With mechanical foundations established, it took a few weeks of experimentation to get to Micro Sawppy Beta 1. (MSB1) My first running test of a small Sawppy rover, this prototype verified I could make a rocker-bogie rover chassis using micro servos for all electromechanical articulation. It was also my first time veering away from mechanical scale fidelity, altering proportions towards a cute baby rover.
Since the focus was on rocker-bogie suspension design, I didn’t put much effort into the rover body for this chassis, it’s just a minimalist box. This follows the precedence of NASA JPL’s “Scarecrow” rover which was likewise a test chassis for Curiosity rover’s rocker-bogie suspension and has no body to speak of. It also has no onboard computer processing, and this lack of electronic brain is where its “Scarecrow” name came from.
MSB1 similarly has no onboard autonomy, but that matches my Sawppy V1 rover which never got software beyond turning it into a remote control vehicle. In fact, like my Sawppy, MSB1 is also running the software I wrote for SGVHAK rover. Shortly before its public premiere, SGVHAK rover needed software support for a steering hack with remote control hobby servo, and I reused that code base for this micro servo rover. What was slapped together for a single steering servo was expanded to cover servo control for four steering servos and wheels driven by six continuous-rotation servos.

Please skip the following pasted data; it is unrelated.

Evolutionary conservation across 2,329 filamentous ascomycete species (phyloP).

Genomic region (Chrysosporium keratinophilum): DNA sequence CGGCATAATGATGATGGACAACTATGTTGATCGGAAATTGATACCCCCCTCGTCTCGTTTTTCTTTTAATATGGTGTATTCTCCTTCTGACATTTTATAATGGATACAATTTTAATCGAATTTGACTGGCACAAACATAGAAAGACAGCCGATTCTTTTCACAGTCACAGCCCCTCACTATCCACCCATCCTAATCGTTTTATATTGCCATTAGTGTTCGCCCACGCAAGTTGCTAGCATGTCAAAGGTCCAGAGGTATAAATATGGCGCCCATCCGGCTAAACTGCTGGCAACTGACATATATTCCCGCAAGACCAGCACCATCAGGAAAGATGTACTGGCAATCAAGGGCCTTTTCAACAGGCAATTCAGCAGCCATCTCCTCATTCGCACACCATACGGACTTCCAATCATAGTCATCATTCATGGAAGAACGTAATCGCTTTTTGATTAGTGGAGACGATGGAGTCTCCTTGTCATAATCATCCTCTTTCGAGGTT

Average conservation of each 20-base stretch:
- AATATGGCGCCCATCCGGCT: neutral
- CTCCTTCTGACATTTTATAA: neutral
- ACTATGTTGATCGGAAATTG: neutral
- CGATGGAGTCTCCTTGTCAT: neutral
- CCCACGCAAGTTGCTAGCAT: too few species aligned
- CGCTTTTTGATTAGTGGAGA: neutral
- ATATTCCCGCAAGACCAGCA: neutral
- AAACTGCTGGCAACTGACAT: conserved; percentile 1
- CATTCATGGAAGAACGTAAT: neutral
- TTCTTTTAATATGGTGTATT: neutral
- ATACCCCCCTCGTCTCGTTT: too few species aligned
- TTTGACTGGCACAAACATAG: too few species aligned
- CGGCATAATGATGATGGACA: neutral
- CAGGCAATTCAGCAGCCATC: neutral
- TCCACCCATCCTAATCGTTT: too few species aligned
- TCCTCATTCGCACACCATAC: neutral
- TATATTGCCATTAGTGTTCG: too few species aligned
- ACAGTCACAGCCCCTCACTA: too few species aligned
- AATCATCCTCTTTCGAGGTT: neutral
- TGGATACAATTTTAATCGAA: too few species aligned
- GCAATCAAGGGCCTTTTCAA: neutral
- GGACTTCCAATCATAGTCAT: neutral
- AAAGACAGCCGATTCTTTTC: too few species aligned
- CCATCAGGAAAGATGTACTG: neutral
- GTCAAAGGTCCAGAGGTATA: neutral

Using SGVHAK rover code, running on a Raspberry Pi 3 with the Adafruit 16-channel PWM/Servo HAT, was the most expedient way to get MSB1 up and running. Following ExoMy’s lead, I had put some effort into wire management, but the end result is a tangled mess because I made a miscalculation somewhere in the scarecrow body box for this rover. It was too small to hold a Pi 3 with the servo HAT, so those two circuit boards were forced to dangle outside the box and now everything is a mess. Ah well, that’s why we do prototypes.
So let’s take a little tour of MSB1 from the ground up, starting with its wheels.